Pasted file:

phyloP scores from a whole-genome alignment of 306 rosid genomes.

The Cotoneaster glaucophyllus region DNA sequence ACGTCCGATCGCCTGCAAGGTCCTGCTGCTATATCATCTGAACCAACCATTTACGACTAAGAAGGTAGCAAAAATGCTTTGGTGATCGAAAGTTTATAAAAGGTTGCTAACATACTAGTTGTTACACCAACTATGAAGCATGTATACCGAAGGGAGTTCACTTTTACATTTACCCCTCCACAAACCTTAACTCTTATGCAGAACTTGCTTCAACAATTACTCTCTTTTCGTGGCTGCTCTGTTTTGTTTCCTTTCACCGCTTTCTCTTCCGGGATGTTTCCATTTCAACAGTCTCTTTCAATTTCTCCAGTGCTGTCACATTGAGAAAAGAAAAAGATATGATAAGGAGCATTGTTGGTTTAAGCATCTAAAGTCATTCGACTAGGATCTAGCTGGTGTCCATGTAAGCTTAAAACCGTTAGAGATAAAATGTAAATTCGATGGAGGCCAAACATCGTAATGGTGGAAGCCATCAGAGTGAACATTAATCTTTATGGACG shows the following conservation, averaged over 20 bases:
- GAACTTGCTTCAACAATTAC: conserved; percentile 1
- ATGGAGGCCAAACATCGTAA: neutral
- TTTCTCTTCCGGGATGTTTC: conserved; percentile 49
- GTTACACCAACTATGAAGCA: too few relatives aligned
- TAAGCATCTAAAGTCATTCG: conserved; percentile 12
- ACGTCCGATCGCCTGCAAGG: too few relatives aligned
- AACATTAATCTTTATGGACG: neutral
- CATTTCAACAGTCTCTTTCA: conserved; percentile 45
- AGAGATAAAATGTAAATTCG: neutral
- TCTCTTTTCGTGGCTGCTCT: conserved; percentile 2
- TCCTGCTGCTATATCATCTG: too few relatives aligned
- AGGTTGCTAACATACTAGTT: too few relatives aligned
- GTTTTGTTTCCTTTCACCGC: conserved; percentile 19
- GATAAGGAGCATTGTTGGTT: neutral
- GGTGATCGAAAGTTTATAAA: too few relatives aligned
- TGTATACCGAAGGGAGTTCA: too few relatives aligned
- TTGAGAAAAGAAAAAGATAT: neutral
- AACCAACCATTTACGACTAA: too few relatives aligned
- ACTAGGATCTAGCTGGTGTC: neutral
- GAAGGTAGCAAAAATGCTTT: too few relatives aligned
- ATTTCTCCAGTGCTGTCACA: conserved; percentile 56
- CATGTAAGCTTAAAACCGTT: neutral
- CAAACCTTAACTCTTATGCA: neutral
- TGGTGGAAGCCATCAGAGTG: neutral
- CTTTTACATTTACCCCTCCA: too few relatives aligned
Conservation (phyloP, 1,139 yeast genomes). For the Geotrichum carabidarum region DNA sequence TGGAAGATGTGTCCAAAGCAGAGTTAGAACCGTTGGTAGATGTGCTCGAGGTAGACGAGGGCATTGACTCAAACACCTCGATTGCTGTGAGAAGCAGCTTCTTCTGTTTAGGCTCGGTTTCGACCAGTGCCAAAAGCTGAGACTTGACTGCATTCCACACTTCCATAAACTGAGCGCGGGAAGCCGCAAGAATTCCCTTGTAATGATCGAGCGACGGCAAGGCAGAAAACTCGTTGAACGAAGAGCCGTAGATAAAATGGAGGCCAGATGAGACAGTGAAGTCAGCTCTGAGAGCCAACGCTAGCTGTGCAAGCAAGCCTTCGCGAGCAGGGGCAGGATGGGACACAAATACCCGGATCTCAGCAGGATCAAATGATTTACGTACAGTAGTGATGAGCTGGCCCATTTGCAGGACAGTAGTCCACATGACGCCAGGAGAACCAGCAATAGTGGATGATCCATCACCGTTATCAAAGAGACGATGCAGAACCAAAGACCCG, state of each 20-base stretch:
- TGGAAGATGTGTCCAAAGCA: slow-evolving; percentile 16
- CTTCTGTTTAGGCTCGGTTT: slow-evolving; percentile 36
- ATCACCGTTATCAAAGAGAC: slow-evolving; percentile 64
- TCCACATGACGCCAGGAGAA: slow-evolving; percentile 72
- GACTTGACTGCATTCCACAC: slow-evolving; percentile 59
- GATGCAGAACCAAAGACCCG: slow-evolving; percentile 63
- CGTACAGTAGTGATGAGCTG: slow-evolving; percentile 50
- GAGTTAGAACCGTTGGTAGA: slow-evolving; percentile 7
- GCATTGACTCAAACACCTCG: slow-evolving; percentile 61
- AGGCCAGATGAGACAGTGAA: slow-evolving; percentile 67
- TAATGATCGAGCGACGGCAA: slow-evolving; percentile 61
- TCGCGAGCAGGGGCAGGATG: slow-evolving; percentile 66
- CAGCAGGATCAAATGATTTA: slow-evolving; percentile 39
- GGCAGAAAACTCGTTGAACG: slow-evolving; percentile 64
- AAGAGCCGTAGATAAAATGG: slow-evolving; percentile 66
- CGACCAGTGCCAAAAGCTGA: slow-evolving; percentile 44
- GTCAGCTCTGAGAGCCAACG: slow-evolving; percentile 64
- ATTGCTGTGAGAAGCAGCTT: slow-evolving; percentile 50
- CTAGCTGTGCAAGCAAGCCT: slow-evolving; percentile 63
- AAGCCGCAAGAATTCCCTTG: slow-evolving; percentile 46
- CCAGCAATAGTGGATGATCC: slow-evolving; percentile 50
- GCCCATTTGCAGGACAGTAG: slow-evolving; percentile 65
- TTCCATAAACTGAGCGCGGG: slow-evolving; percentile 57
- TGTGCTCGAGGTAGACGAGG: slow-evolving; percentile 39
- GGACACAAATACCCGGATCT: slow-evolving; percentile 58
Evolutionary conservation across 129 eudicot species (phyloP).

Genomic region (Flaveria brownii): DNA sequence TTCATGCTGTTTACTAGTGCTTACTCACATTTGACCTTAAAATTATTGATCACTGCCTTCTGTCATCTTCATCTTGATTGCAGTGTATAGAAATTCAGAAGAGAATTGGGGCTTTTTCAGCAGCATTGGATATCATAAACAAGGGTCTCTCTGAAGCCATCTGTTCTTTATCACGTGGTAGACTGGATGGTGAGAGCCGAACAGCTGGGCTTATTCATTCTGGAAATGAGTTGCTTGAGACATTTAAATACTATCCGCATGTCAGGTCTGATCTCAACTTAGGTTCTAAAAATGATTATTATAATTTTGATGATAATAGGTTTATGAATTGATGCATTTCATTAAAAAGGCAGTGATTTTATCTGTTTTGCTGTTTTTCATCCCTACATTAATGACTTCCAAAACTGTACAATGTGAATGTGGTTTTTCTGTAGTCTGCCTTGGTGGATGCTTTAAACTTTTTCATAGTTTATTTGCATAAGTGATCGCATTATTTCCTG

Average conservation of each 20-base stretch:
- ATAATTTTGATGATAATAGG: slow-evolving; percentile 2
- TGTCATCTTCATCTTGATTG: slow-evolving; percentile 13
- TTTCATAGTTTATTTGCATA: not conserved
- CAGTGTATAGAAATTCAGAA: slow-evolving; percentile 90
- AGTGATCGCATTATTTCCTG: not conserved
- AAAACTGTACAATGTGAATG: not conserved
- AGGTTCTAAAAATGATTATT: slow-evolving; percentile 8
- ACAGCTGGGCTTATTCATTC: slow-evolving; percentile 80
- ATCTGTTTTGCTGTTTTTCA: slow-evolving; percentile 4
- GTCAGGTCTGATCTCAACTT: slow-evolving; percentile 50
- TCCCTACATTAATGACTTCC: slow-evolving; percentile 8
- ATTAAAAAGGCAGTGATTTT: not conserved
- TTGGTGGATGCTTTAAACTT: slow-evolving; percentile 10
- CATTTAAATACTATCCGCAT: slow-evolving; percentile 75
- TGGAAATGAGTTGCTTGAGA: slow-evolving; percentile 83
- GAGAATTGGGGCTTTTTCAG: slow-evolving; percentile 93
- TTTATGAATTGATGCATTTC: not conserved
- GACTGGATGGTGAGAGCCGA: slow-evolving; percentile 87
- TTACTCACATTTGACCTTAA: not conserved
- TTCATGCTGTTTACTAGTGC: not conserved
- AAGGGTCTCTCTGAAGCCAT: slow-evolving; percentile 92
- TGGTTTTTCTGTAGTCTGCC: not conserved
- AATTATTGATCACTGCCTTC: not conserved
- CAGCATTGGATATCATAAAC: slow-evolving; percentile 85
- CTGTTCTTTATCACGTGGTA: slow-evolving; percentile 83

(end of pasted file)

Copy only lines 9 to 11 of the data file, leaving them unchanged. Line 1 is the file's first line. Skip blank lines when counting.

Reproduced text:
- AACATTAATCTTTATGGACG: neutral
- CATTTCAACAGTCTCTTTCA: conserved; percentile 45
- AGAGATAAAATGTAAATTCG: neutral